If you are like many company owners, you recognize the benefits of doing business in China, such as cost reduction in a country with a strong infrastructure.
However, setting up a business in China involves several government departments and complicated laws. Due to the strict business laws and the specific tax treatment of different business types, you need to have a clearly defined scope when you apply for your license.
Defining your scope
Many business activities require additional registration and capital investments as well as proven professional experience. You need to specify the product or products you plan to manufacture, the services you will provide and the number of employees you plan to hire.
Gaining business approval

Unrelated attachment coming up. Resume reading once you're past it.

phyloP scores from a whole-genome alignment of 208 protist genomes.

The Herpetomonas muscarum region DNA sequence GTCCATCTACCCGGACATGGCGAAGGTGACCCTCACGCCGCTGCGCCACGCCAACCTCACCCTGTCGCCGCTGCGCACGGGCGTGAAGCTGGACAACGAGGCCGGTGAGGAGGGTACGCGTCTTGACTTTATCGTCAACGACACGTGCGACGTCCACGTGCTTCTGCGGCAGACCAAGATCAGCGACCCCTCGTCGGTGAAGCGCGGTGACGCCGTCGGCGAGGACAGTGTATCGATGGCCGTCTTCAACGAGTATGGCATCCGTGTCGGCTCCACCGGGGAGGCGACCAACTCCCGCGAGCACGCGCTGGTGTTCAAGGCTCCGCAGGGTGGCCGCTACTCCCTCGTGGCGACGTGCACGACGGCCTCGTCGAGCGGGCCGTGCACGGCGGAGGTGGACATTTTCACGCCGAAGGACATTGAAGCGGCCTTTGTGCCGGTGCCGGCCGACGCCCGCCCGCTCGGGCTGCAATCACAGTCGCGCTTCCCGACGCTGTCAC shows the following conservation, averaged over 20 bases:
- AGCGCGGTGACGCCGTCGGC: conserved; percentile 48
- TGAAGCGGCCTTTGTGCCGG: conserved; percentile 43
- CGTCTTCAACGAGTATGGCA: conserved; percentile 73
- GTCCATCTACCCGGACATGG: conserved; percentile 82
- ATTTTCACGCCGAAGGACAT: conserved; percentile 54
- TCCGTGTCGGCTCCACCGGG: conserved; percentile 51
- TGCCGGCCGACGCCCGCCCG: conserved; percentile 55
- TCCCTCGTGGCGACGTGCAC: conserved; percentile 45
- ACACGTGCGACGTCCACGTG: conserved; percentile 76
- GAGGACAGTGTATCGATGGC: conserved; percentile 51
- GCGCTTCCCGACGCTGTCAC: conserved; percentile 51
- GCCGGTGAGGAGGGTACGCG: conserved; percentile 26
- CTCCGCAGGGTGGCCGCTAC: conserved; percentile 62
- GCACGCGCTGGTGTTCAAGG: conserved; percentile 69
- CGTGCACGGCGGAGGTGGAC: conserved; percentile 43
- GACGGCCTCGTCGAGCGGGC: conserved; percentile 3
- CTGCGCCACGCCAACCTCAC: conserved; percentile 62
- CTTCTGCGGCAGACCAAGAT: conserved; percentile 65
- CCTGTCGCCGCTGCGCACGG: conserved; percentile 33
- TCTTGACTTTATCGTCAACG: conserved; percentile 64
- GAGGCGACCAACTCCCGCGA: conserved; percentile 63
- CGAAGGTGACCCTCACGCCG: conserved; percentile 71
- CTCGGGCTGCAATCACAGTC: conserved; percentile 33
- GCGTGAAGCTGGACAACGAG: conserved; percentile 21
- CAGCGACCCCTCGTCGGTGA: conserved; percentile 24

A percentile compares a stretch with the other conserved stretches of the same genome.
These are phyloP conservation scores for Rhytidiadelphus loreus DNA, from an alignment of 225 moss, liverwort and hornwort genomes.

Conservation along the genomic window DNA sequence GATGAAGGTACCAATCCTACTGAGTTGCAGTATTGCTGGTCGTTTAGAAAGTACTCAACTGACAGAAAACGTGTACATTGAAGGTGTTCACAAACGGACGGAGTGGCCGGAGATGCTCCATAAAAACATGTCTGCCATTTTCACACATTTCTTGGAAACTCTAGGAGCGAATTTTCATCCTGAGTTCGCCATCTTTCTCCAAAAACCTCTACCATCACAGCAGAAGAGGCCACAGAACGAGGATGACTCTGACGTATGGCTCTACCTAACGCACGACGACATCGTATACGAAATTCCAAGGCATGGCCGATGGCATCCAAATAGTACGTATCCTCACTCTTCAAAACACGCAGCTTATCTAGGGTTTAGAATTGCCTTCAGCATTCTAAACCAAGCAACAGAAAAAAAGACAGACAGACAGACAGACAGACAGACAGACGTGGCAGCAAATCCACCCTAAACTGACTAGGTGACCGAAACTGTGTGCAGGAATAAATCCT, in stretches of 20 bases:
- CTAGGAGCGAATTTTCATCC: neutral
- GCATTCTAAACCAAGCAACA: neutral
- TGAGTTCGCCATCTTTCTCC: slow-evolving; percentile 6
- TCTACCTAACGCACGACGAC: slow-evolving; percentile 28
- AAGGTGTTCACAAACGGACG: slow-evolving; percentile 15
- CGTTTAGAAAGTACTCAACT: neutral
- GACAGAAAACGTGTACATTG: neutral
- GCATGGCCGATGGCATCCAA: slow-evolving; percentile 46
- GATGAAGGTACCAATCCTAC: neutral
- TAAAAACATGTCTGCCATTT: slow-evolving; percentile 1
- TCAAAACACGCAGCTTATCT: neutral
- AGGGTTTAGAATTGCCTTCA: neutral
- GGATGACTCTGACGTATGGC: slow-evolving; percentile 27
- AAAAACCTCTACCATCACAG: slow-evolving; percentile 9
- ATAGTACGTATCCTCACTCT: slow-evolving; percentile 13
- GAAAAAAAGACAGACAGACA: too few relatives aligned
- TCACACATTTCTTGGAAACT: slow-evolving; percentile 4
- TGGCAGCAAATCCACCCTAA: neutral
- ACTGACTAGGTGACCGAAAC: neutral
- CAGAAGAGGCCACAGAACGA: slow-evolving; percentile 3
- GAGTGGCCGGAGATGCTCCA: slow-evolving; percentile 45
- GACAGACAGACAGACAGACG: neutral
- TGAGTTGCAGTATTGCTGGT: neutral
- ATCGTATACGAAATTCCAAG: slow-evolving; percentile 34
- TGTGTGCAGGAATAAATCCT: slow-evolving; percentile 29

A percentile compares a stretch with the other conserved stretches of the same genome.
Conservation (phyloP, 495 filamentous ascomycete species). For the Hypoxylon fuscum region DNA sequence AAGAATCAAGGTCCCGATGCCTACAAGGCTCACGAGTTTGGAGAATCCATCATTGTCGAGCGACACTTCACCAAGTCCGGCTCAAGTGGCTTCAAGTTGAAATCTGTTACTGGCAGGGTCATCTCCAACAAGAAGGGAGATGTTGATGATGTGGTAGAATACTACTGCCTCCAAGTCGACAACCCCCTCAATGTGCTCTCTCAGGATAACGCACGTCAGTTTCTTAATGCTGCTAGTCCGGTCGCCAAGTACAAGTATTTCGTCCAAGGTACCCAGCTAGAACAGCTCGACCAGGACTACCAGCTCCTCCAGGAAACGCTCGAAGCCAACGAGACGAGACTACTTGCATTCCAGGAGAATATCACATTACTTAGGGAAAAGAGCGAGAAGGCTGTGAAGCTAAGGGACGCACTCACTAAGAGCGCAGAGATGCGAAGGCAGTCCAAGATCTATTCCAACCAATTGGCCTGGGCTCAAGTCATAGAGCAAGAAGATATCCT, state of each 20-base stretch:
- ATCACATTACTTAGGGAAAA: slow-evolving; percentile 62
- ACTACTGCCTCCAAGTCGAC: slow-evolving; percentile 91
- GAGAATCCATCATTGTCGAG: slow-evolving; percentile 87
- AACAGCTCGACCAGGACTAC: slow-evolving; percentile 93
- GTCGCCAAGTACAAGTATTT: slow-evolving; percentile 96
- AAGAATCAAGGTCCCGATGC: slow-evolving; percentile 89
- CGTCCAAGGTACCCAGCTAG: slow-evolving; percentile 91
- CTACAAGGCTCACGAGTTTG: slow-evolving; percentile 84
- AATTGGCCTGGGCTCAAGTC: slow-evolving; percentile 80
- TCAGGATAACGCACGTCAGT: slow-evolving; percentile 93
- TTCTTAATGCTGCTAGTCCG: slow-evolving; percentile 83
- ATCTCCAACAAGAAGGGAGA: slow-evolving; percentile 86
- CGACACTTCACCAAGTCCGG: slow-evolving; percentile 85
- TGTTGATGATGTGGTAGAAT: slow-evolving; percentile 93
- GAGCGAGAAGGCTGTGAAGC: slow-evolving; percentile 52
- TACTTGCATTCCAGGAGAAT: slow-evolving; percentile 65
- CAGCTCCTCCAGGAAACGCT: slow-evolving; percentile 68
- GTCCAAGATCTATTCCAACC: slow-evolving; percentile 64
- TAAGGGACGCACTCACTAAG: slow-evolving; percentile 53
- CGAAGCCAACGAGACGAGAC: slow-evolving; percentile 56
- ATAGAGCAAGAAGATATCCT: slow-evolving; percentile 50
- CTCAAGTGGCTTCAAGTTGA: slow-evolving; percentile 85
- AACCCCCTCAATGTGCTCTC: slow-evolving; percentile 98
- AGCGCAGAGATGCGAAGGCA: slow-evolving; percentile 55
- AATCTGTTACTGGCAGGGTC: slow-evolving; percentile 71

In addition, although a government clerk in a local business license issuing department approves your license, you still need to have it approved by the Chinese tax bureau. These officials pay more attention to the specifics of your operations and will not approve your license if any of your scope is ambiguous, disingenuous or open to interpretation.
Adjusting your scope
Your scope should be rewritten every four years. However, you need to immediately update the Chinese government if your scope changes. Submit your original license and proof that you have met any additional requirements, including capital investments, with your renewed scope.
Operating outside your scope
If you choose to operate outside the scope of your business in China, you can face several consequences, including fines and losing your licensing.
If your business scope is not approved, you could face multiple delays and rejections. However, if you take the time to clearly define your business activities and fill out the rest of your paperwork, you could open your company in as little as six weeks.